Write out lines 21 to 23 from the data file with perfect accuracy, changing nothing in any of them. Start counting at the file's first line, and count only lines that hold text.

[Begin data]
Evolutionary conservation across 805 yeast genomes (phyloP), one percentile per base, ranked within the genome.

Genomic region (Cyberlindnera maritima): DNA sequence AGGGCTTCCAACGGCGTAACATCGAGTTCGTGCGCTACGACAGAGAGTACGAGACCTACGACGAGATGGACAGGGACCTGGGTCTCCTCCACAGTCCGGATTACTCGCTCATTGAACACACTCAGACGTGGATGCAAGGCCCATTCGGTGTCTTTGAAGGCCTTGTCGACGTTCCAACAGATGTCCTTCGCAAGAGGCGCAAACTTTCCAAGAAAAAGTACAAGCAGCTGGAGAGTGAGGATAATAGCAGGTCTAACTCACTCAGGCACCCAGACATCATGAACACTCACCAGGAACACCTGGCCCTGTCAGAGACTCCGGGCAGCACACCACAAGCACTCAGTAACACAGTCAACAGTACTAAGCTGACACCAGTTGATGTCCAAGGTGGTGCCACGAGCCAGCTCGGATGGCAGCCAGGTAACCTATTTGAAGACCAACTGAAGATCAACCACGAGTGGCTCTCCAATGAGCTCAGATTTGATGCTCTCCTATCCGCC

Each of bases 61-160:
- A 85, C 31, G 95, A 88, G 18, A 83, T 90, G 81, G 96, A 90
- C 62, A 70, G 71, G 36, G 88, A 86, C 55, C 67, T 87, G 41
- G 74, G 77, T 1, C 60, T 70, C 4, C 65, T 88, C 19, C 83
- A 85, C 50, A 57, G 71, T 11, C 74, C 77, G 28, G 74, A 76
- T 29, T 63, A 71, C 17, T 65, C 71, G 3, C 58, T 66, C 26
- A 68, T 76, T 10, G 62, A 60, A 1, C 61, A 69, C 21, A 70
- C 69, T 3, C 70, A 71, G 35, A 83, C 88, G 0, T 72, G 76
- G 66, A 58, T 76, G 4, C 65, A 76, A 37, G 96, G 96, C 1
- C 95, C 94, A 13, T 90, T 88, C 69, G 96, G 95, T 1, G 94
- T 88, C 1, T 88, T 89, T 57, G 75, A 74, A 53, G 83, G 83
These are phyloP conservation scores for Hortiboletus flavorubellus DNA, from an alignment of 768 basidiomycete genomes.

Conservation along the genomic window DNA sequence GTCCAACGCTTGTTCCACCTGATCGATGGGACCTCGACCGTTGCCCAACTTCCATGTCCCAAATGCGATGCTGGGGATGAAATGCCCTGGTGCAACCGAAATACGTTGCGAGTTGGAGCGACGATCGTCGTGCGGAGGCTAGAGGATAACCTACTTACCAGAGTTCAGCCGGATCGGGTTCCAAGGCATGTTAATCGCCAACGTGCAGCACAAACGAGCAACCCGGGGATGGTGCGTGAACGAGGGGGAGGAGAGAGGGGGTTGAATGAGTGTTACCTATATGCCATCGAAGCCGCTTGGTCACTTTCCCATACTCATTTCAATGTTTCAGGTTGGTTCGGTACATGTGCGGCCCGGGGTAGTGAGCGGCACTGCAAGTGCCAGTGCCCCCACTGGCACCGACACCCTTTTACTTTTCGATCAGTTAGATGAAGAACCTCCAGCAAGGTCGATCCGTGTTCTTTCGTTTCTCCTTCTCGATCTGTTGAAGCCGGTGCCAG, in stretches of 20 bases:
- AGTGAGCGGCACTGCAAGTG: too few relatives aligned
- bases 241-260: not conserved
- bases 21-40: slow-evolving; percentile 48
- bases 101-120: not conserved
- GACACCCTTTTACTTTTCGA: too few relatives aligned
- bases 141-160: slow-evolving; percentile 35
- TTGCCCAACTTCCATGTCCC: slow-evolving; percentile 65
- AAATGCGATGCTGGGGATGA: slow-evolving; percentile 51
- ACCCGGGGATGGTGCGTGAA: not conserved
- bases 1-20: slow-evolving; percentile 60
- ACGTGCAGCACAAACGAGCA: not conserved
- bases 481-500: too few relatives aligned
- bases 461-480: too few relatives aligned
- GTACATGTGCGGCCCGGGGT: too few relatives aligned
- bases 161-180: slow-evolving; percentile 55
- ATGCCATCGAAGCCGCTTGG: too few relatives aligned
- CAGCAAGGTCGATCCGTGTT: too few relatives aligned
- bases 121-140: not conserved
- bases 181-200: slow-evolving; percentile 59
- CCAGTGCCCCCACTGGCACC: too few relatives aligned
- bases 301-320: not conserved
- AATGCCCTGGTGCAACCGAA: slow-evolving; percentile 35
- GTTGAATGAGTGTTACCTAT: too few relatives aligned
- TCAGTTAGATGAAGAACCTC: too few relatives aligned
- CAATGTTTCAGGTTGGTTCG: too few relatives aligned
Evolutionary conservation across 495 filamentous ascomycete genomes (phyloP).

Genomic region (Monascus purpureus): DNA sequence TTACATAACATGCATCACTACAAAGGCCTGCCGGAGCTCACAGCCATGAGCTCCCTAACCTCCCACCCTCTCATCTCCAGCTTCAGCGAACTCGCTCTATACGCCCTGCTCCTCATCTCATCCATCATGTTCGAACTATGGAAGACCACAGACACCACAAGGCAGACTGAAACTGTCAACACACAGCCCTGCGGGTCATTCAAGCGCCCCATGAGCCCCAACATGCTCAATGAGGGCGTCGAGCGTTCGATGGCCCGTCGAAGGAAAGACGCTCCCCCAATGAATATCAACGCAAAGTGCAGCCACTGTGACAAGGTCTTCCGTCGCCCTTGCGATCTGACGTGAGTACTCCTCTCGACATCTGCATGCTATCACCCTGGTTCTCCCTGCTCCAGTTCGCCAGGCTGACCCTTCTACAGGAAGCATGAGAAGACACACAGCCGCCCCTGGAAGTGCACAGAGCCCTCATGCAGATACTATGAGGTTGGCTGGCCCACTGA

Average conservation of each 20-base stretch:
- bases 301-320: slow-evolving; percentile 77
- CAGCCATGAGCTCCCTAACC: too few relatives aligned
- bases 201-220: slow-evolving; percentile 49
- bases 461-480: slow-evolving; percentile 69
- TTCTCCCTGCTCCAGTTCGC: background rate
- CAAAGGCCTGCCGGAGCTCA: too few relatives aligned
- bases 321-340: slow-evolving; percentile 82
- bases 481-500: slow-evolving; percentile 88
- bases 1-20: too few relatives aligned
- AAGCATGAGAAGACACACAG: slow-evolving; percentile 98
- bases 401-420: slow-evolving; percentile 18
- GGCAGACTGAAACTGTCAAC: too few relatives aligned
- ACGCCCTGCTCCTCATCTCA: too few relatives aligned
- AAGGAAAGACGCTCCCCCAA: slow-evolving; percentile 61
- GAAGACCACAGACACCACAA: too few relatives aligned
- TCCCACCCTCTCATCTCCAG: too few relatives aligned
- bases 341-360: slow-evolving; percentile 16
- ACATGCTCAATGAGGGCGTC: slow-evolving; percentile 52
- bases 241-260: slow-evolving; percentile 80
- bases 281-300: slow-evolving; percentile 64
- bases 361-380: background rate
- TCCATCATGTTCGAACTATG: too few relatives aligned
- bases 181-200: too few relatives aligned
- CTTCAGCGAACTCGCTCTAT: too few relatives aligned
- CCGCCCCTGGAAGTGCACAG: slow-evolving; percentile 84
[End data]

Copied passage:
- bases 141-160: slow-evolving; percentile 35
- TTGCCCAACTTCCATGTCCC: slow-evolving; percentile 65
- AAATGCGATGCTGGGGATGA: slow-evolving; percentile 51